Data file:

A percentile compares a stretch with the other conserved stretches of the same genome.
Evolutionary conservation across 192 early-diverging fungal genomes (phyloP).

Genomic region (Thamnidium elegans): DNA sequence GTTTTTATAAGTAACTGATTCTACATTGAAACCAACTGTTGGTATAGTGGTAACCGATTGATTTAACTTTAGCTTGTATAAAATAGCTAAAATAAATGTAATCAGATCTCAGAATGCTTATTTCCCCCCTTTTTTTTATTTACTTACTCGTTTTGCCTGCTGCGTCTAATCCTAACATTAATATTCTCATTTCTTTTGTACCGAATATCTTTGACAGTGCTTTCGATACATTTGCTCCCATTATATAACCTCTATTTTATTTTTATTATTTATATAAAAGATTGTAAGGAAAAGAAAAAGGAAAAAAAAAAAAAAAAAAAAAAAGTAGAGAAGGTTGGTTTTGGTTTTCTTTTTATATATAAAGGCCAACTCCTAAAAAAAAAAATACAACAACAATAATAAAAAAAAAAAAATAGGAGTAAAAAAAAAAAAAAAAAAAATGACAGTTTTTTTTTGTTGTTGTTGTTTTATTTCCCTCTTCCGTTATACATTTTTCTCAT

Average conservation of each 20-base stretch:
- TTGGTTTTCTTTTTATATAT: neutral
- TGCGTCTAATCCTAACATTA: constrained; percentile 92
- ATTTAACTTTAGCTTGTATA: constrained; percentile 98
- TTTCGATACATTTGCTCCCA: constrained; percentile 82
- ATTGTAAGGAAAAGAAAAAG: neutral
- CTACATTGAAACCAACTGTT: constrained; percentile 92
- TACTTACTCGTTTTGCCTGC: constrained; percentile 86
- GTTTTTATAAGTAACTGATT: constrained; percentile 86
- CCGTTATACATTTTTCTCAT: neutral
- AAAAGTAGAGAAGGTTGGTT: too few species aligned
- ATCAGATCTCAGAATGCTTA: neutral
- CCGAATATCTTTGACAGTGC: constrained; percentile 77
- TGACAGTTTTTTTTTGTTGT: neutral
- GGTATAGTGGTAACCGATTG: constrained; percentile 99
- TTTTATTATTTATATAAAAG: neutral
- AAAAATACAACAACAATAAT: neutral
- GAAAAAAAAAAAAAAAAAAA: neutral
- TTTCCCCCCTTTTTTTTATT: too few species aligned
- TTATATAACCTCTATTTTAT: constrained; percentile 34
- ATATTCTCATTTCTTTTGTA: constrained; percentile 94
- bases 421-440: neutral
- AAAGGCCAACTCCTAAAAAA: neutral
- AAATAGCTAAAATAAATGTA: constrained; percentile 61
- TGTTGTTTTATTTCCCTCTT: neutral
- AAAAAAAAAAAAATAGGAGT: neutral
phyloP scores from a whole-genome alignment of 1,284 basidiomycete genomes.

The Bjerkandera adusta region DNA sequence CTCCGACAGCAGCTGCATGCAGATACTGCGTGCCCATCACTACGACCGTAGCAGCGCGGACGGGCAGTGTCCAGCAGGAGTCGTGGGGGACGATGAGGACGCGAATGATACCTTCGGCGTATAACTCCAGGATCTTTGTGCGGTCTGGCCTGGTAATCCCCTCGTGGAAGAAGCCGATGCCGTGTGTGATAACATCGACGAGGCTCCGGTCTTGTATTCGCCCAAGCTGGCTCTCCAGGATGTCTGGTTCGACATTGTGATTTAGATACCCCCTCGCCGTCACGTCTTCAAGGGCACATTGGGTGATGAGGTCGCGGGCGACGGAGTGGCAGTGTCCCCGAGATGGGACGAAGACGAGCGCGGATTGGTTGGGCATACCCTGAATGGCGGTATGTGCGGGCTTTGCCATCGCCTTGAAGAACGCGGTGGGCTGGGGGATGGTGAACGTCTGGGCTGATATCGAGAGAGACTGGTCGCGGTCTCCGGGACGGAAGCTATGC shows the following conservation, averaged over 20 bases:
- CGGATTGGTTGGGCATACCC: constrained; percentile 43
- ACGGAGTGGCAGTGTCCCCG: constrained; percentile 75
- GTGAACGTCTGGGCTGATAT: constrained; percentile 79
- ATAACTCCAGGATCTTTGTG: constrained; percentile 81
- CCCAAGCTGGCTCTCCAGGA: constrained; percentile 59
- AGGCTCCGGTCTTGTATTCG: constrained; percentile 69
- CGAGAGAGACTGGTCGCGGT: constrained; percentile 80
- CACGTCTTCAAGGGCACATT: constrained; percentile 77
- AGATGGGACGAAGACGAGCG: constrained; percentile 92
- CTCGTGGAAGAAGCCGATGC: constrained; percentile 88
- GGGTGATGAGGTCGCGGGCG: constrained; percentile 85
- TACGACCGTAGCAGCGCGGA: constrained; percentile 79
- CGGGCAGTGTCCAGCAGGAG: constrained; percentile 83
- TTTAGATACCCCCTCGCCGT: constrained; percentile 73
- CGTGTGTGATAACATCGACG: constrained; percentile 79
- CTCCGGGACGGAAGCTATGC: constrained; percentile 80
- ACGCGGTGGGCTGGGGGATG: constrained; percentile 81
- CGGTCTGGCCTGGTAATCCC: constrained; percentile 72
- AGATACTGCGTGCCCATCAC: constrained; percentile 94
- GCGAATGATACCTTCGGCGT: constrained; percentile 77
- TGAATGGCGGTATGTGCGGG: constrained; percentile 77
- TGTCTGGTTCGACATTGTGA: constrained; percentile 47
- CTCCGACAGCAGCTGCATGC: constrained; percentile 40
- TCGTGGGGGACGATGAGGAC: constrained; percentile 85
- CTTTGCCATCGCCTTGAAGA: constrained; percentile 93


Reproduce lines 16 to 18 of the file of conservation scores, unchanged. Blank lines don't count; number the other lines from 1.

- CCGAATATCTTTGACAGTGC: constrained; percentile 77
- TGACAGTTTTTTTTTGTTGT: neutral
- GGTATAGTGGTAACCGATTG: constrained; percentile 99